Firstly, I’m not about to claim that I was somehow misquoted, hoodwinked, taken out of context or otherwise done up like a kipper. I wasn’t. The article is scrupulously fair and the journalist who conducted it – Kate McCann – is one to watch; bright, agile and engaging.
It was, however, only part of the story. These things always are. If you talk as fast as me, the transcript of a 60 minute interview runs to several pages of broadsheet – so, inevitably, most of the discussion hits the cutting room floor.
I said – as I always do when I’m asked ‘who would make the best PM?’ – that we are blessed to have the current incumbent and I hope he continues in post for some time. This isn’t mindless flattery or the fealty of office, I genuinely believe that David Cameron is a huge asset to our party whose reach extends beyond the tribe.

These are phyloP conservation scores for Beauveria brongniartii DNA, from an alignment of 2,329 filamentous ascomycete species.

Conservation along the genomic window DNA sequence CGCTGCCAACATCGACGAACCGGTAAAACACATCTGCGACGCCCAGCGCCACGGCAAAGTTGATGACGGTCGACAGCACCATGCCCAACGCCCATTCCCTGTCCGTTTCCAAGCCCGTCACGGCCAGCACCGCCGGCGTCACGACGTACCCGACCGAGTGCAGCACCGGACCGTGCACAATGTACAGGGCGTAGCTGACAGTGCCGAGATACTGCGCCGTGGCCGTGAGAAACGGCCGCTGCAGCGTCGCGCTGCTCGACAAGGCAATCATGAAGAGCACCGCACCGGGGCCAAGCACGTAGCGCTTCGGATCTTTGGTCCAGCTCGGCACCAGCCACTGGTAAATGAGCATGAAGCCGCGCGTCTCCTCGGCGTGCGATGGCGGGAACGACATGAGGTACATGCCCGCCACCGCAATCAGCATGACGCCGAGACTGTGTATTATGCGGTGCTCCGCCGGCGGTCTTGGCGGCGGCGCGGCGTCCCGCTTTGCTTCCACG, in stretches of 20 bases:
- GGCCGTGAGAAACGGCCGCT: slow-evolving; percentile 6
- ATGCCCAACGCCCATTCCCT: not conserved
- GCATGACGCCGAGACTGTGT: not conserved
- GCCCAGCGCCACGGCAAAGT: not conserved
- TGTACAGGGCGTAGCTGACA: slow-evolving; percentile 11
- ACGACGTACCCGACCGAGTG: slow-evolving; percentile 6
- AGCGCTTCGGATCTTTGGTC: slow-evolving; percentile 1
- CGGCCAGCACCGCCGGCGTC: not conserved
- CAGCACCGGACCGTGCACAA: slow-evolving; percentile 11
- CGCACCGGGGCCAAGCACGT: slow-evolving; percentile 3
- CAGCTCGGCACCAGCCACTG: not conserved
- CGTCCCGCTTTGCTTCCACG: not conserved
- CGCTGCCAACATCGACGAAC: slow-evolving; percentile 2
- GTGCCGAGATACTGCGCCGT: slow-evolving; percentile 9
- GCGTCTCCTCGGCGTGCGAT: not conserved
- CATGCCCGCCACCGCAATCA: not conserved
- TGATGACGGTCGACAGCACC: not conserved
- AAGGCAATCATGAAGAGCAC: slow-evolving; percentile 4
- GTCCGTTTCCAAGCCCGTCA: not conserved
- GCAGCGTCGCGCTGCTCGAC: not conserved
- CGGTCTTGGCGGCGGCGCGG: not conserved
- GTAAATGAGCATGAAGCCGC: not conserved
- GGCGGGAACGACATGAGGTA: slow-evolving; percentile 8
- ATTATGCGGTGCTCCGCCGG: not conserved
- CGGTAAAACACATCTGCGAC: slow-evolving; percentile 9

I am also privileged enough to know him personally and to be able to attest to his finer qualities. He’s smart, he cares and he gets it. I want all of these things in my Prime Minister and David Cameron has them in spades. Beyond that, he has an individual tenacity the like of which I have seldom seen, and which his often laid-back persona partially obscures.
Let’s not forget, when David Cameron was elected Conservative leader in 2005, his Labour opponent was Tony Blair, Charles Kennedy led the Liberal Democrats, John Howard was still the Prime Minster of Australia and the Elysee Palace was inhabited by Jacques Chirac.